Obituaries of residents from the District, Maryland and Northern Virginia.
Ghafour Youssefiani, 90, who served as an Iranian representative to the Vienna-based Organization of the Petroleum Exporting Countries and was among the OPEC officials held hostage in 1975 by the terrorist Carlos the Jackal, died Jan. 27 at his home in Tehran. The cause was Alzheimer’s disease, said a son, Mehrdad Youssefiani.
Mr. Youssefiani, who also had a home in Potomac, Md., was born in Hamadan, Iran, to a family of Kurdish heritage. He spent his early career as an engineer and also worked on creating jet fuels. He became a chief representative of National Iranian Oil to the Far East, according to his family, before being named a representative to OPEC.
At an OPEC meeting in December 1975, he was among dozens taken hostage by Ilich Ramírez Sánchez, known as Carlos the Jackal, but was released after 72 hours and a ransom settlement, according to his family. After the Islamic revolution in 1979, he was placed before a puppet court and sentenced to eight years in prison, his family said. He was barred from leaving the country for about two years but soon settled in the Washington area.
Clifford Bates, 86, a Washington firefighter from 1954 to 1977, died Jan. 20 at his home in Charlotte Hall, Md. The cause was a heart ailment, said a sister-in-law, Patricia Farmer.
Remembering those who have died in 2018.
Mr. Bates was born in Barrington, Ill. He was a Boy Scout leader and grand knight of the St. Pius X Council of the Knights of Columbus in Forestville, Md.
John Kern III, 89, a judge on the D.C. Court of Appeals for more than 40 years, died Jan. 30 at his home in Arlington, Va. The cause was complications from pneumonia and Alzheimer’s disease, said his wife, Margaret “Peggie” Cantlin-Kern.
Judge Kern was appointed in 1968 by President Lyndon B. Johnson to the D.C. Court of Appeals, which is the judicial equivalent of a state supreme court. He was the longest-serving judge on that appellate bench when he retired in 2011.
In 1998, Judge Kern was appointed a special master to investigate whether Kenneth W. Starr, the independent counsel of the Whitewater and Monica Lewinsky investigations during the Clinton administration, had illegally leaked to the news media grand jury information involving the sexual relationship between President Bill Clinton and White House intern Monica Lewinsky. In 1999, Judge Kern submitted a report exonerating Starr of the allegations.
He was born in Indianapolis and served in the CIA, the Justice Department and the law firm of Kilpatrick, Ballard and Beasley before he was named to the appeals court.
Helene McCarthy, 79, a Chinese brush painter who taught in art programs of the Smithsonian Institution, Chinese schools in the Washington area, and at neighborhood recreational and senior citizen centers, died Jan. 13 at a hospital in Bethesda, Md. The cause was a subdural hematoma from an accidental fall at her home in Silver Spring, Md., said a daughter, Mary McCarthy.
Mrs. McCarthy was born Thi Hue Le in Haiphong in what then was French Indochina. Her family moved to Saigon, in South Vietnam, after the country was partitioned in 1954. In 1971, she came to Washington with her husband, a former Voice of America officer.
For the past 10 years, Mrs. McCarthy had been caretaker of the Thien Hau Buddhist Temple in Silver Spring. She was an officer of the Chinese Consolidated Benevolent Association, the Friends of Hong Kong and Macau Association, and the Indochina Benevolent Association. She had several one-woman shows of her Chinese brush paintings and was known by her brush name, “Mai-Shih.”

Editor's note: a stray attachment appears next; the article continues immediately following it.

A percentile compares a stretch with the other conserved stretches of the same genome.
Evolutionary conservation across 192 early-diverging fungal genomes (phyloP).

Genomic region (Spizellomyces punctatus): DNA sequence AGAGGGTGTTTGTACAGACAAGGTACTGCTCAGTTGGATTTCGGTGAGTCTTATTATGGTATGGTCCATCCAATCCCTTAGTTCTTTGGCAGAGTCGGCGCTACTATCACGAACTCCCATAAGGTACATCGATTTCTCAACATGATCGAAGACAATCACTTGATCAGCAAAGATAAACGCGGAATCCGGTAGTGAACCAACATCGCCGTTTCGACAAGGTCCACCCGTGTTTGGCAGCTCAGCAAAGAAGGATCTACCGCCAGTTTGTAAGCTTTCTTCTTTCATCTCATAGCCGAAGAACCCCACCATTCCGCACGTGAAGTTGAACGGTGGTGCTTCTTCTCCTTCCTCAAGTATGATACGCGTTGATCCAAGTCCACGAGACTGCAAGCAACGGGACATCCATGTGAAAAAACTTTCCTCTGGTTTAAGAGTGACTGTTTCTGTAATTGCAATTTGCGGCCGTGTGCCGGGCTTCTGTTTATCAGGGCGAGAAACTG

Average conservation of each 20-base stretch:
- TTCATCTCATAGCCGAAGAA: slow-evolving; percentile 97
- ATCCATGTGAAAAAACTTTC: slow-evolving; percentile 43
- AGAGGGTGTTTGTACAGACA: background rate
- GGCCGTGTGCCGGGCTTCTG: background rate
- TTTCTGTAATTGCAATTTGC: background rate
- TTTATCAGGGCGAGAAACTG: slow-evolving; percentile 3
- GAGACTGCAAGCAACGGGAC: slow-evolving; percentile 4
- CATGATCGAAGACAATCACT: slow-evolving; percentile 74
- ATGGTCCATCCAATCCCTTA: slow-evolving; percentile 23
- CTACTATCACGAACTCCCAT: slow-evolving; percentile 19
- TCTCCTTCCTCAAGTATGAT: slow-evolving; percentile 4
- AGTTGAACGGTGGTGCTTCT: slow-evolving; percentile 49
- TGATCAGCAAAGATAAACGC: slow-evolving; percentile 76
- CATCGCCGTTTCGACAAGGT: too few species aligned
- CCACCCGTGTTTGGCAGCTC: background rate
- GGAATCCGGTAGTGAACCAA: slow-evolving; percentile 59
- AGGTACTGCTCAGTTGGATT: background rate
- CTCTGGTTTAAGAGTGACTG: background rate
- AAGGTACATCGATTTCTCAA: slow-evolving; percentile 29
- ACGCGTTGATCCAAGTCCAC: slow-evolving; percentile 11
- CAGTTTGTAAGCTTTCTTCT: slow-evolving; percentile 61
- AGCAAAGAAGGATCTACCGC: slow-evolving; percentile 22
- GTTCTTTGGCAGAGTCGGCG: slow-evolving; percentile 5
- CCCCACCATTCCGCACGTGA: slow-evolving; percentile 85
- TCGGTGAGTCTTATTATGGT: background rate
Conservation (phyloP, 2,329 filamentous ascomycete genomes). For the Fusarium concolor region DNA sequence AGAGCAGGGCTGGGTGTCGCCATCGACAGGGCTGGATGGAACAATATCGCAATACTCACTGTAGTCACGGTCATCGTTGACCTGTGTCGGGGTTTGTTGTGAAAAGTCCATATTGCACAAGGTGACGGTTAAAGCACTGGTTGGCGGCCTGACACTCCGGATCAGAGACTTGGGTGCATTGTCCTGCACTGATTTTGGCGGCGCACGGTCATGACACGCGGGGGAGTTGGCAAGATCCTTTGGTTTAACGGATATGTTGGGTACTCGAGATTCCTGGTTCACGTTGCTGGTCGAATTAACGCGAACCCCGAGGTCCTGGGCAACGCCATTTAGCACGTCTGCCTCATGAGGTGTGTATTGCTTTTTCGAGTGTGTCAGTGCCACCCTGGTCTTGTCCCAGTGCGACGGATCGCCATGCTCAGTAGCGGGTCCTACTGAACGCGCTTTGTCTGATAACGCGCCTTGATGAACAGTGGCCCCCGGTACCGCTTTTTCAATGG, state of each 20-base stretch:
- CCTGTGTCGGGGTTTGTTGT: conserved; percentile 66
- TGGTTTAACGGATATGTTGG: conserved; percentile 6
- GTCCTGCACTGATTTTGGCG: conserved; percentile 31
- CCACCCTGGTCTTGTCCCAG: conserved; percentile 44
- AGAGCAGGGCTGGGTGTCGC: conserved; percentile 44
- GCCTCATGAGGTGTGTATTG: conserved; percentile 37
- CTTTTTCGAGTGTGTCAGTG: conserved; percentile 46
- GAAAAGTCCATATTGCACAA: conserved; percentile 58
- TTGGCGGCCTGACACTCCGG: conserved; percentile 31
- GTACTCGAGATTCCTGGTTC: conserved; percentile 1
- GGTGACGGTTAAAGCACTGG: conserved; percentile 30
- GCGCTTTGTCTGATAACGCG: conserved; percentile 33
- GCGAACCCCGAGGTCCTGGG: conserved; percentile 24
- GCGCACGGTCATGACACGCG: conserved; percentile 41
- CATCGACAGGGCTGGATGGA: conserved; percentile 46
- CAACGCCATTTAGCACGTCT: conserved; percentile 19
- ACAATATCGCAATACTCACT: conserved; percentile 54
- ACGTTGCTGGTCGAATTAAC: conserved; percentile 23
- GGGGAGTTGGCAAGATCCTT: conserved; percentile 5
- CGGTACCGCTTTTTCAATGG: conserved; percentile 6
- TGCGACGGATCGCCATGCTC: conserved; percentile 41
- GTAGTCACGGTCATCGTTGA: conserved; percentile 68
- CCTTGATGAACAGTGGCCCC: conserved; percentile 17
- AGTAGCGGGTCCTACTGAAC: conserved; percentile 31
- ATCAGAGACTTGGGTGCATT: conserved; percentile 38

Thomas Donohue, 93, a Foreign Service political officer whose overseas posts included Cambodia, Malaysia, Vietnam and the Philippines, died Jan. 30 at his home in Arlington, Va. The cause was complications from dementia, said a nephew, Gerry Donohue.
Mr. Donohue was born in Chicago. He served in the Foreign Service from 1952 to 1980, then spent four years as a board member of Landoil Resources, a Filipino company that managed port facilities around the world.
David Pye, 75, a naval engineer who retired in 2001 as director for the reactor engineering division of a joint program of the Navy and the Energy Department, died Jan. 27 at a health-care center in Warrenton, Va. The cause was complications from Alzheimer’s disease, said a daughter, Jenn Johannes.
Mr. Pye, a resident of Orlean, Va., was born in Hartford, Conn. He was a Navy officer from 1963 to 1969. He was assigned to the Naval Nuclear Propulsion Program, and he continued that work as a civilian until retirement. After retiring, he was an investigator for NASA into the 2003 Columbia space shuttle disaster, in which seven astronauts died. He was a woodworker and a photographer.
Ann Haithcock, 95, a secretary for 40 years with the AFL-CIO and the predecessor union, the Congress of Industrial Organizations, died Feb. 5 at a hospital in Bloomington, Ind. The cause was a heart ailment, said a nephew Michael Kelsey.
Mrs. Haithcock was born Ann Benedict in Winslow, Ind., and moved to Washington as a child. In 1940, she began working for the CIO as secretary to president Philip Murray. He died in 1952, and the CIO merged with the American Federation of Labor in 1955. She retired in 1980. She moved to Bloomington from Washington in 2017.
Elijah Titus Jr., 94, a Washington obstetrician who retired in 1992, died Feb. 11 at a hospital in the District. The cause was sepsis, said a son, Elijah Titus III.
Dr. Titus was a Washington native and resident. He was co-founder in 1965 and a partner of a medical practice, Foxhall OB/GYN Associates. He was a clinical instructor at George Washington University medical school. He was a former president of the Chevy Chase Club and a Boy Scout volunteer.
— From staff reports